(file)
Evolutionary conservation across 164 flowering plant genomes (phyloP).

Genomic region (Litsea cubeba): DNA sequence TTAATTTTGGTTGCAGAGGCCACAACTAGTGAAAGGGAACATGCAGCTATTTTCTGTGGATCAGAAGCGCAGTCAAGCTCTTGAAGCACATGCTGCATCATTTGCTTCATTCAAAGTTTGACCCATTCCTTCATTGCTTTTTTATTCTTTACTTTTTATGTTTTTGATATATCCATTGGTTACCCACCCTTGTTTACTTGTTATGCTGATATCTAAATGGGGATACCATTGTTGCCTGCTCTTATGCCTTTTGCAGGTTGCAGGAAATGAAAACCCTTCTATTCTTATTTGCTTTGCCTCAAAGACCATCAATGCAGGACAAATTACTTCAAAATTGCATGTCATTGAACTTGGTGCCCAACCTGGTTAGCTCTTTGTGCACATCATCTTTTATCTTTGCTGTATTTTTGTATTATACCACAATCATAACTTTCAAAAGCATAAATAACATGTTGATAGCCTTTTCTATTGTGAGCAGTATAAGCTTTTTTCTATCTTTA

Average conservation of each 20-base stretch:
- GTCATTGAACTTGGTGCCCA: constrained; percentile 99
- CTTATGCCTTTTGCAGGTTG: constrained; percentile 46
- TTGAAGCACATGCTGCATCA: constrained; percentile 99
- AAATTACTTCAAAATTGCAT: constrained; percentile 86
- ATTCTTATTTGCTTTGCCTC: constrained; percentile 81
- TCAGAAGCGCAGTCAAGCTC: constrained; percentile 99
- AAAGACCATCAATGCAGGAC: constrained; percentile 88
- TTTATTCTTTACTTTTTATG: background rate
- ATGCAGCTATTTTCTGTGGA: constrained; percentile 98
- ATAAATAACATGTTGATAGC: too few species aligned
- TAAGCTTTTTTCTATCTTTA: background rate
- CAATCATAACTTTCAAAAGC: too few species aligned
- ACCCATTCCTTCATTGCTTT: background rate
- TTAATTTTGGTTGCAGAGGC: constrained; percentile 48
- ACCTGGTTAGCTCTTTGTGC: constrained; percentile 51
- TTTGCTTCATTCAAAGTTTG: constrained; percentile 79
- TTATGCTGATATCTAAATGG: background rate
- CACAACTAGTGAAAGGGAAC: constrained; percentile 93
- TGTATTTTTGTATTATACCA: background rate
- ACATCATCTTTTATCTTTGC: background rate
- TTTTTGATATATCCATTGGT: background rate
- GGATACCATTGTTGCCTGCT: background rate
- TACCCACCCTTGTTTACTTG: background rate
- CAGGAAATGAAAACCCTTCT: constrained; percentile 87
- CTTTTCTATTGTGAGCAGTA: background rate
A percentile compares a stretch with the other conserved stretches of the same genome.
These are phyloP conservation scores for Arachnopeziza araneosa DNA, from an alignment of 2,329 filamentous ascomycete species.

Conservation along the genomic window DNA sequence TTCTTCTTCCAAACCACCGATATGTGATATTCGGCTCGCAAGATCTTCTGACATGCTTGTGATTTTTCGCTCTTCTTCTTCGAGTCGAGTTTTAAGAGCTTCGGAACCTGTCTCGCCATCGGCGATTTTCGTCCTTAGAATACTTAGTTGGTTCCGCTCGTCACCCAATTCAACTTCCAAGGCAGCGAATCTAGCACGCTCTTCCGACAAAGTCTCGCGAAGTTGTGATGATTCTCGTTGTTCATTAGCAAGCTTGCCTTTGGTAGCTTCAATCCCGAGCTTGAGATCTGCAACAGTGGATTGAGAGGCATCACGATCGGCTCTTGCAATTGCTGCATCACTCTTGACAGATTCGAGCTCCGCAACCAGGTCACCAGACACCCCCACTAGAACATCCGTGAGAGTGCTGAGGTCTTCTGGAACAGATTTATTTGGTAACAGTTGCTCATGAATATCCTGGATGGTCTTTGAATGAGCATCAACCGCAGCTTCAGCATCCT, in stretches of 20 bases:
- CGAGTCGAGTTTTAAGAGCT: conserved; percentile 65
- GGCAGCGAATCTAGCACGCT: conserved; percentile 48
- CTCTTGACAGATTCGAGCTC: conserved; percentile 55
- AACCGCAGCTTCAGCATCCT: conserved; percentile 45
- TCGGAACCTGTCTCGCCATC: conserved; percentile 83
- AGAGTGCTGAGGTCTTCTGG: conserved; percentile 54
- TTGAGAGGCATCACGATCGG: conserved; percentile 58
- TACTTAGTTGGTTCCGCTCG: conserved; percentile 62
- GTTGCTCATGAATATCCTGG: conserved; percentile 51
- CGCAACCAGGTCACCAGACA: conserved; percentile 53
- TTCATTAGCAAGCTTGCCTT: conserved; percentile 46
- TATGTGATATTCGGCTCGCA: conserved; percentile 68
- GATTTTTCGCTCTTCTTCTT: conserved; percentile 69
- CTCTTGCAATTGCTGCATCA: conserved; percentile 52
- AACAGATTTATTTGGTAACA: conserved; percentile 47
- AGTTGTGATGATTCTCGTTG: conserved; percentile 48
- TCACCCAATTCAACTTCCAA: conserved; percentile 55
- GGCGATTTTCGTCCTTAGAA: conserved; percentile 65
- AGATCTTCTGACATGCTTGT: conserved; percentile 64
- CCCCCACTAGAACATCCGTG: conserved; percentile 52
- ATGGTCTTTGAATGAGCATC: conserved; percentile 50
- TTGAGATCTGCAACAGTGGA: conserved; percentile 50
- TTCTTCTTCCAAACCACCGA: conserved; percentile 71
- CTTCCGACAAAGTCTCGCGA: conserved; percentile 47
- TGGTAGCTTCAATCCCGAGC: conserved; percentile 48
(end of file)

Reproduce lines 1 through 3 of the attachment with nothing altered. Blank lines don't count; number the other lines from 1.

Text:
Evolutionary conservation across 164 flowering plant genomes (phyloP).

Genomic region (Litsea cubeba): DNA sequence TTAATTTTGGTTGCAGAGGCCACAACTAGTGAAAGGGAACATGCAGCTATTTTCTGTGGATCAGAAGCGCAGTCAAGCTCTTGAAGCACATGCTGCATCATTTGCTTCATTCAAAGTTTGACCCATTCCTTCATTGCTTTTTTATTCTTTACTTTTTATGTTTTTGATATATCCATTGGTTACCCACCCTTGTTTACTTGTTATGCTGATATCTAAATGGGGATACCATTGTTGCCTGCTCTTATGCCTTTTGCAGGTTGCAGGAAATGAAAACCCTTCTATTCTTATTTGCTTTGCCTCAAAGACCATCAATGCAGGACAAATTACTTCAAAATTGCATGTCATTGAACTTGGTGCCCAACCTGGTTAGCTCTTTGTGCACATCATCTTTTATCTTTGCTGTATTTTTGTATTATACCACAATCATAACTTTCAAAAGCATAAATAACATGTTGATAGCCTTTTCTATTGTGAGCAGTATAAGCTTTTTTCTATCTTTA

Average conservation of each 20-base stretch: